Police officers accused of assault barred from community by angry residents

The officers allegedly beat up a 20-year-old for breaking curfew regulations

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Esoyolo Bambiso says he was beaten for several hours by police in Cookhouse when he was found outside his mother’s house after curfew on Christmas night. Archive photo: Supplied

  • Some Cookhouse residents in the Eastern Cape have barred five police officers from operating in the area.
  • At least five officers are accused of assaulting a 20-year-old from the community for breaking curfew regulations. The community says it was not the first attack by the police.
  • Police say the officers have been moved to different units while an investigation by the Independent Police Investigative Directorate (IPID) is underway.

The community of Cookhouse in the Eastern Cape has barred five police officers they accuse of using excessive force from operating in the area.

This follows the assault of a 20-year-old who had broken curfew regulations on Christmas night. Last week, Esoyolo Bambiso told GroundUp how he had been standing near his mother’s house when police caught him and took him to the Cookhouse police station where they beat him for several hours.

The incident angered residents. They have threatened to retaliate should the officers return to the community after nothing came of a meeting with the station commander on 28 December.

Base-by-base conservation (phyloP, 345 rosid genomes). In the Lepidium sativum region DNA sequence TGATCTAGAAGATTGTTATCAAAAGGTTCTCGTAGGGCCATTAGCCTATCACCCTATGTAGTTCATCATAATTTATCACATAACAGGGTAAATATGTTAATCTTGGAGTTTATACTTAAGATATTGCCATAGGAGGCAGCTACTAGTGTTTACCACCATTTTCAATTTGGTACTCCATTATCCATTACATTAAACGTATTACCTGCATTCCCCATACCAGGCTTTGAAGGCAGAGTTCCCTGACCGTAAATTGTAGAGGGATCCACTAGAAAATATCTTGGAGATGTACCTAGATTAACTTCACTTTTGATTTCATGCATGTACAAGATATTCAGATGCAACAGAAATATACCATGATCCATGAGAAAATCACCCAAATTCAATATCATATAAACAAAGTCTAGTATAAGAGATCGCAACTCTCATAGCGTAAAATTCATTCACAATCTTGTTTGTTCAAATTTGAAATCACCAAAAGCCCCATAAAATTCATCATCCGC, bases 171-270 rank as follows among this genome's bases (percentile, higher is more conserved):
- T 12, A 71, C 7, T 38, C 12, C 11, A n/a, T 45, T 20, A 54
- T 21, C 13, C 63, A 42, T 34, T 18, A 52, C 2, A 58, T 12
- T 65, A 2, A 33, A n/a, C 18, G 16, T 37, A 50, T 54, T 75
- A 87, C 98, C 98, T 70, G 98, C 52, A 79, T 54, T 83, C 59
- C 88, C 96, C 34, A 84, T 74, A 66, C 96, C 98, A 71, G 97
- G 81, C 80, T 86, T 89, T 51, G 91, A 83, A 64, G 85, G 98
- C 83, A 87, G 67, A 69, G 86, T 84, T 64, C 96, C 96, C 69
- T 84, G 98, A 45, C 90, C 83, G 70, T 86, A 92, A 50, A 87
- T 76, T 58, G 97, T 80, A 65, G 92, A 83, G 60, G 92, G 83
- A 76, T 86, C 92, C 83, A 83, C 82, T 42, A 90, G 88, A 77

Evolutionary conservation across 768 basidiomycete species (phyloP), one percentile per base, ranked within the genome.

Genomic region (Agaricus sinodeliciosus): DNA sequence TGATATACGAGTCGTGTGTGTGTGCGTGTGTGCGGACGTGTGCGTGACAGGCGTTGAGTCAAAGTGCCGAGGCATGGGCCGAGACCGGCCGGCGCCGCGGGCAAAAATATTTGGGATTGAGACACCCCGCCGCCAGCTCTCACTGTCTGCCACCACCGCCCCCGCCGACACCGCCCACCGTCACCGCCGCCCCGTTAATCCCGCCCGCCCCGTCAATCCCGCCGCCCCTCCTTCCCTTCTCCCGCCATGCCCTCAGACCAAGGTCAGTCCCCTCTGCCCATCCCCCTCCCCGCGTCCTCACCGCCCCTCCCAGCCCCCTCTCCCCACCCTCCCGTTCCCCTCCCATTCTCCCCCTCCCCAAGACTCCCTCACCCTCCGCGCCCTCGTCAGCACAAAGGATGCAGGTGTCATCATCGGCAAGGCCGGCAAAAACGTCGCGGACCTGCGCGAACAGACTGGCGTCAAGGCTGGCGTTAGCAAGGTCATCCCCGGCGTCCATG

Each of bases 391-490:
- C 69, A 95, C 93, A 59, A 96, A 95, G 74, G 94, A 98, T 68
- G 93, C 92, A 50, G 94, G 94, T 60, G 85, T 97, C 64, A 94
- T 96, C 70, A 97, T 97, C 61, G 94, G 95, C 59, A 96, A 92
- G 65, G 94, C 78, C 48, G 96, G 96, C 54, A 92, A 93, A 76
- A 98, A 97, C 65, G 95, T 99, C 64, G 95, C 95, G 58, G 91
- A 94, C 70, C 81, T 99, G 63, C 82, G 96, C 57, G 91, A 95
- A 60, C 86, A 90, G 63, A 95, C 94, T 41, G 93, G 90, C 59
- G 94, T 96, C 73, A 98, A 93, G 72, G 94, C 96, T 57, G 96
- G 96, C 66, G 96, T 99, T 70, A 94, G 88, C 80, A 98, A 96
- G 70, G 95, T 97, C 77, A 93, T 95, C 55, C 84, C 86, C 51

On Tuesday, Bhongolwethu Mema, treasurer of the Cookhouse Community Forum and a member of the South African National Civic Organisation, warned that “all hell will break loose” should the officers be seen in the community again.

“Our meeting collapsed after we asked the station commander to take action against the five police members. Since 2017 these hooligans have been assaulting community members. Every time we report them our cases do not progress,” he said.

Mema said the station commander’s inaction showed a lack of support for the community the police serve.

“We told the station commander that these five police members will never again be allowed to operate in our community. We only want police who are friendly, not these criminals who beat our people for no good reason.”

“All that we wanted was him to exercise his powers. But he told us we are a rude community. In his two years here, he hasn’t bothered to call an imbizo with us to introduce himself,” he said.

Asked to respond to the allegations by the community, provincial police spokesperson Brigadier Tembinkosi Kinana said they were aware of the complaints against the police in Cookhouse. Kinana said that the accused officers had temporarily been moved to another unit while an investigation into the conduct is underway.

Kinana said the matter was referred to the Independent Police Investigative Directorate (IPID) for investigation. “It must however be stated in no uncertain terms that police cannot be prohibited from discharging their duties within communities. Declaring certain sections of the community ‘No Go Areas’ for the police will render the law-abiding citizens vulnerable to the criminal elements.”

“If communities are not happy with service delivery, legitimate platforms must be used to engage with the police,” he said.

TOPICS:  Human Rights Police brutality

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